Our results showed that the presence of ASYN affected the solubility of tau, increasing the fraction of insoluble/aggregated protein, both for tau WT and tau P301L. To further explore this evidence we analysed tau phosphorylation at Ser396/404, as tau phosphorylation is known to lead to the formation of insoluble tau aggregates. Indeed, co-expression of ASYN isoforms with either tau WT or tau P301L led to a significant increase in tau phosphorylation, particularly in the case of co-expression of tau isoforms with ASYN A53T. ASYN has been reported to directly stimulate tau phosphorylation by GSK3β by making part of a heterotrimeric complex containing ASYN, tau and GSK3β [30], [61]. The pathological epitope Ser396/404 is a typical GSK3β substrate, already shown to be a target for tau phosphorylation in yeast [42]. We showed that in our model the presence of ASYN led to increased aggregation of tau through phosphorylation at Ser396/404 via RIM11, the yeast orthologue of GSK3β. In RIM11-deleted strain, no phosphorylation at Ser396/404 was observed. To our knowledge, this is the first evidence that ASYN is able to induce tau phosphorylation and aggregation in yeast, proving that yeast recapitulates the reported mechanism through which ASYN stimulates GSK3β, leading to phosphorylation of tau at pathogenic epitopes [61].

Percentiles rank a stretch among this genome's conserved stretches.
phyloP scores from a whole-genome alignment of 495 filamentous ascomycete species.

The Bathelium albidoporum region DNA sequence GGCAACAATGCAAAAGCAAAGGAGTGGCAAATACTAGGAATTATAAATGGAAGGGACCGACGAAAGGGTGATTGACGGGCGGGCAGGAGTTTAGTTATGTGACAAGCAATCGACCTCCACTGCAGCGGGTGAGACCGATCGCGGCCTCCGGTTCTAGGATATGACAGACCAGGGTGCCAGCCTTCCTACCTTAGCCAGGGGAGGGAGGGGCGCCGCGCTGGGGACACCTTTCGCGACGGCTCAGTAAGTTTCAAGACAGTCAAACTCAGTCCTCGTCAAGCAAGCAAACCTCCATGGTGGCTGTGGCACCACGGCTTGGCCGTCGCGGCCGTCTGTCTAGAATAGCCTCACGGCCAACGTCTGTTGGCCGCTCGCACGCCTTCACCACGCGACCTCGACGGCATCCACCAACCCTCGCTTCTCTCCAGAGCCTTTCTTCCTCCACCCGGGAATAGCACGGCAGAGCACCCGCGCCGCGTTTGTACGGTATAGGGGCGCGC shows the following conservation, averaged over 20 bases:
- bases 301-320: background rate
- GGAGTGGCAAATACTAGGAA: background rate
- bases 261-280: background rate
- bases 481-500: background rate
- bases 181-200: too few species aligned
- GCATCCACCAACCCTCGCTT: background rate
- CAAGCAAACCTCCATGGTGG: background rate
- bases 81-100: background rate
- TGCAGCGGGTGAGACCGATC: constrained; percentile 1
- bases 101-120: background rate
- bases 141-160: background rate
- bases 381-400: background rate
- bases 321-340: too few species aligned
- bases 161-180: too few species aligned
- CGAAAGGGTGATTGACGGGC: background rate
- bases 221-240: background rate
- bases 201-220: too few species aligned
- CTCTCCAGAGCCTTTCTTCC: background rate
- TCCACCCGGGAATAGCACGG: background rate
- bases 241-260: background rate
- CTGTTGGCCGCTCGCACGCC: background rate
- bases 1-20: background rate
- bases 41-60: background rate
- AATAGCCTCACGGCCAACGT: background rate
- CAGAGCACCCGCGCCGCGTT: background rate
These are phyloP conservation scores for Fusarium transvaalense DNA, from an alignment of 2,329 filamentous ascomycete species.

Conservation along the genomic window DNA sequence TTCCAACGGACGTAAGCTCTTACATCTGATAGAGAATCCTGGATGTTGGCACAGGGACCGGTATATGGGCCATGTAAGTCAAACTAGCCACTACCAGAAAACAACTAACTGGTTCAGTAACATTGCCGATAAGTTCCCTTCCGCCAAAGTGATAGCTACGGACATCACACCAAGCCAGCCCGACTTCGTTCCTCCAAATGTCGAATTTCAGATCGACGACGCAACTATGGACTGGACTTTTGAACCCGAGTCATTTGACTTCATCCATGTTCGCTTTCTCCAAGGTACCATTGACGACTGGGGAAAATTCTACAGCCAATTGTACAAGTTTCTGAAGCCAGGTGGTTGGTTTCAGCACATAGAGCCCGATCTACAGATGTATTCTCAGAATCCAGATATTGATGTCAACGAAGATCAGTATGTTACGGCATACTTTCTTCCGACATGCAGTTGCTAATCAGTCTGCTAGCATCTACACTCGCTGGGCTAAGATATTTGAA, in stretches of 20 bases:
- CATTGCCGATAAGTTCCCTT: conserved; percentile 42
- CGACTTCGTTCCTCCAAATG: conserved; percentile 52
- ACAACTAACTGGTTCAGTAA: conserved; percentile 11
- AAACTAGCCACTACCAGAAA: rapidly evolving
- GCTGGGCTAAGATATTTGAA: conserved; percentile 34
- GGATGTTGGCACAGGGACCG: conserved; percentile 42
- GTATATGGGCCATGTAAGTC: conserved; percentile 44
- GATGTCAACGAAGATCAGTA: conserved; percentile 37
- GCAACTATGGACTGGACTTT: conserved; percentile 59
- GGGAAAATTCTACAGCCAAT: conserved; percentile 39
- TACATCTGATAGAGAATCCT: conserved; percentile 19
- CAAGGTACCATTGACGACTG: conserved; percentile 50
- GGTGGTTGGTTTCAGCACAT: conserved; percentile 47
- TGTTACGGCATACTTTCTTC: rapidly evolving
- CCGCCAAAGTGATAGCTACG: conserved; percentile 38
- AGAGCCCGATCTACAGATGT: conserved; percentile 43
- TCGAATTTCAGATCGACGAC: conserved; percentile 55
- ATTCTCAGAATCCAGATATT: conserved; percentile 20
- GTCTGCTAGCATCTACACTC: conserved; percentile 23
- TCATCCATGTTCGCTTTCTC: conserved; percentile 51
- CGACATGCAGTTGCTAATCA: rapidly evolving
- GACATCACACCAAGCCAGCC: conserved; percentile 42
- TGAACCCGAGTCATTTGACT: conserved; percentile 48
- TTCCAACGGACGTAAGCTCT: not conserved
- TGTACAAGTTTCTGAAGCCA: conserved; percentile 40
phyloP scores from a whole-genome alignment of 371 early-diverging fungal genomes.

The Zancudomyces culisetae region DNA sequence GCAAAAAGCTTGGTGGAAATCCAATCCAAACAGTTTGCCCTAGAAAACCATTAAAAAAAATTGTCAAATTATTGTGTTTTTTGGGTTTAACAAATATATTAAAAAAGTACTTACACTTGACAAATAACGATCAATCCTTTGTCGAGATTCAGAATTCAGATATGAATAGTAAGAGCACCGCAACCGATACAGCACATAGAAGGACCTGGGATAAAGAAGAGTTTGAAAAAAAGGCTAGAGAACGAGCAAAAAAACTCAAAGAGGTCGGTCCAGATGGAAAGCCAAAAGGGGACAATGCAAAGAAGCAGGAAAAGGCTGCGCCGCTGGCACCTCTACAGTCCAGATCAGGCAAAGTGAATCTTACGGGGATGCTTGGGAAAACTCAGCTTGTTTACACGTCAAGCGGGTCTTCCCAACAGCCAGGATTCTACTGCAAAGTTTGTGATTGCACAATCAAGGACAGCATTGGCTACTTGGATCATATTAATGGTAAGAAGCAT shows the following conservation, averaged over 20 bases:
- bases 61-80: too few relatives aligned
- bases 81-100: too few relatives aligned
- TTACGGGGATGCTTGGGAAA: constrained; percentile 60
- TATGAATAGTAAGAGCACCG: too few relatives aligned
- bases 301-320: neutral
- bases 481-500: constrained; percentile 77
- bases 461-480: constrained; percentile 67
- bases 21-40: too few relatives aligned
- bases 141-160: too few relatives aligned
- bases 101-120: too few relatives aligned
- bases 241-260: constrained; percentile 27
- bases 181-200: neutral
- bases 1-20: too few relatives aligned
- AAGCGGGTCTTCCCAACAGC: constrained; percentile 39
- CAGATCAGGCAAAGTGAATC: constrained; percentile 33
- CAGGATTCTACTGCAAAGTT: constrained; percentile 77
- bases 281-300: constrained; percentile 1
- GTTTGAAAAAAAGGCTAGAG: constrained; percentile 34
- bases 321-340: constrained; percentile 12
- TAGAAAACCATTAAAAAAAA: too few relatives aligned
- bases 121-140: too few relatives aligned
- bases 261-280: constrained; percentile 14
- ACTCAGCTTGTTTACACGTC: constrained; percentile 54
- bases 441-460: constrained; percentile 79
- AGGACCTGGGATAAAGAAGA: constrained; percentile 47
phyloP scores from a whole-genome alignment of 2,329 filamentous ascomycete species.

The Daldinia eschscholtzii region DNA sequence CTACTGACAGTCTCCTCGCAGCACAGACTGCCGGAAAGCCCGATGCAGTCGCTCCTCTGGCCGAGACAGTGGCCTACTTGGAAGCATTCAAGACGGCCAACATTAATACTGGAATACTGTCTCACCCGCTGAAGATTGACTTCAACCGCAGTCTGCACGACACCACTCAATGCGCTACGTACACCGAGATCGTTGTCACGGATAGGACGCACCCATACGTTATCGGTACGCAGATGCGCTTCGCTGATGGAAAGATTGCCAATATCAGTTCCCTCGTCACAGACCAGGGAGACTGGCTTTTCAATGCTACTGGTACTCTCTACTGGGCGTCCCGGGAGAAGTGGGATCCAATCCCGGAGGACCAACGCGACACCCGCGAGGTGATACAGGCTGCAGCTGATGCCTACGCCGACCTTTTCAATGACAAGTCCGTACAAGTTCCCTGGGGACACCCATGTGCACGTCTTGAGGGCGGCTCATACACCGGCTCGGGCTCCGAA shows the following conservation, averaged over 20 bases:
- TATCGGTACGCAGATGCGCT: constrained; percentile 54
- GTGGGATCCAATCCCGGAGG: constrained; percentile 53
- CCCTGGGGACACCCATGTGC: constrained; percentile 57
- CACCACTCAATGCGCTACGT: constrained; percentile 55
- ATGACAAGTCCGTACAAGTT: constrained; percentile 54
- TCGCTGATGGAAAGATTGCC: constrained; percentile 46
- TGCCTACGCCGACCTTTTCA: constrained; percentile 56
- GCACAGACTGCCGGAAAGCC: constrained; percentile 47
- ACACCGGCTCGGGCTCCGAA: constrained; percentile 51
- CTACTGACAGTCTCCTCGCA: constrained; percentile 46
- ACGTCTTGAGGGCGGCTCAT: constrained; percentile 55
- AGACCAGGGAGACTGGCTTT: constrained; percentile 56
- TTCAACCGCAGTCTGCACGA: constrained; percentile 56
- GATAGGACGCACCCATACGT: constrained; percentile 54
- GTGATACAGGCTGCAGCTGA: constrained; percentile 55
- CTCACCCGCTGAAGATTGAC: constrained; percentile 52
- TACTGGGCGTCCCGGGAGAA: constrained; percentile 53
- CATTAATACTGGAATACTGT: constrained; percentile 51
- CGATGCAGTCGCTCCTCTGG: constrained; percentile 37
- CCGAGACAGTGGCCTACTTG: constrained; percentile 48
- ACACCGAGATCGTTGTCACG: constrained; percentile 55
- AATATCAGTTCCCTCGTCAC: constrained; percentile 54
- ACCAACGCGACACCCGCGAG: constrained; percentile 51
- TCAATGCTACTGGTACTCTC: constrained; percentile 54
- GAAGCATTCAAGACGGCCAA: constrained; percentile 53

Despite the increased phosphorylation and aggregation of tau WT and tau P301L promoted by co-expression of ASYN isoforms, no synergistic differences in growth phenotype were detected due to alterations in phosphorylated tau in our episomal yeast strain. Nevertheless, previous studies in yeast have consistently revealed that tau expression per se does not affect growth, despite tau phosphorylation, conformational changes and accumulation into aggregates [38]. In addition, the precise nature of the toxic tau species and the exact sequence of events leading to tau-mediated toxicity are not consensual. Several lines of evidence suggest that tau aggregates are not the main cause of cell death, as neuron loss can be observed in the absence of tau tangles in both Drosophila and mice models [65][67] and other mice models show dissociation between brain areas of neurofibrillary tangles formation and neuronal loss [68], [69]. Results obtained with our episomal strain therefore mimic a relevant feature of human neurodegeneration, although not resulting in a measurable synergistic phenotype of growth arrest. Different observations were previously described for ASYN and tau co-expression in yeast [44]. Nevertheless, the authors used a different approach, expressing each protein from an independent episomal plasmid (and thus not allowing for copy number control and stability). Additionally, tau protein levels and phosphorylation state were not accessed in the reported study, thus not allowing a more direct comparison with the results obtained in the present work.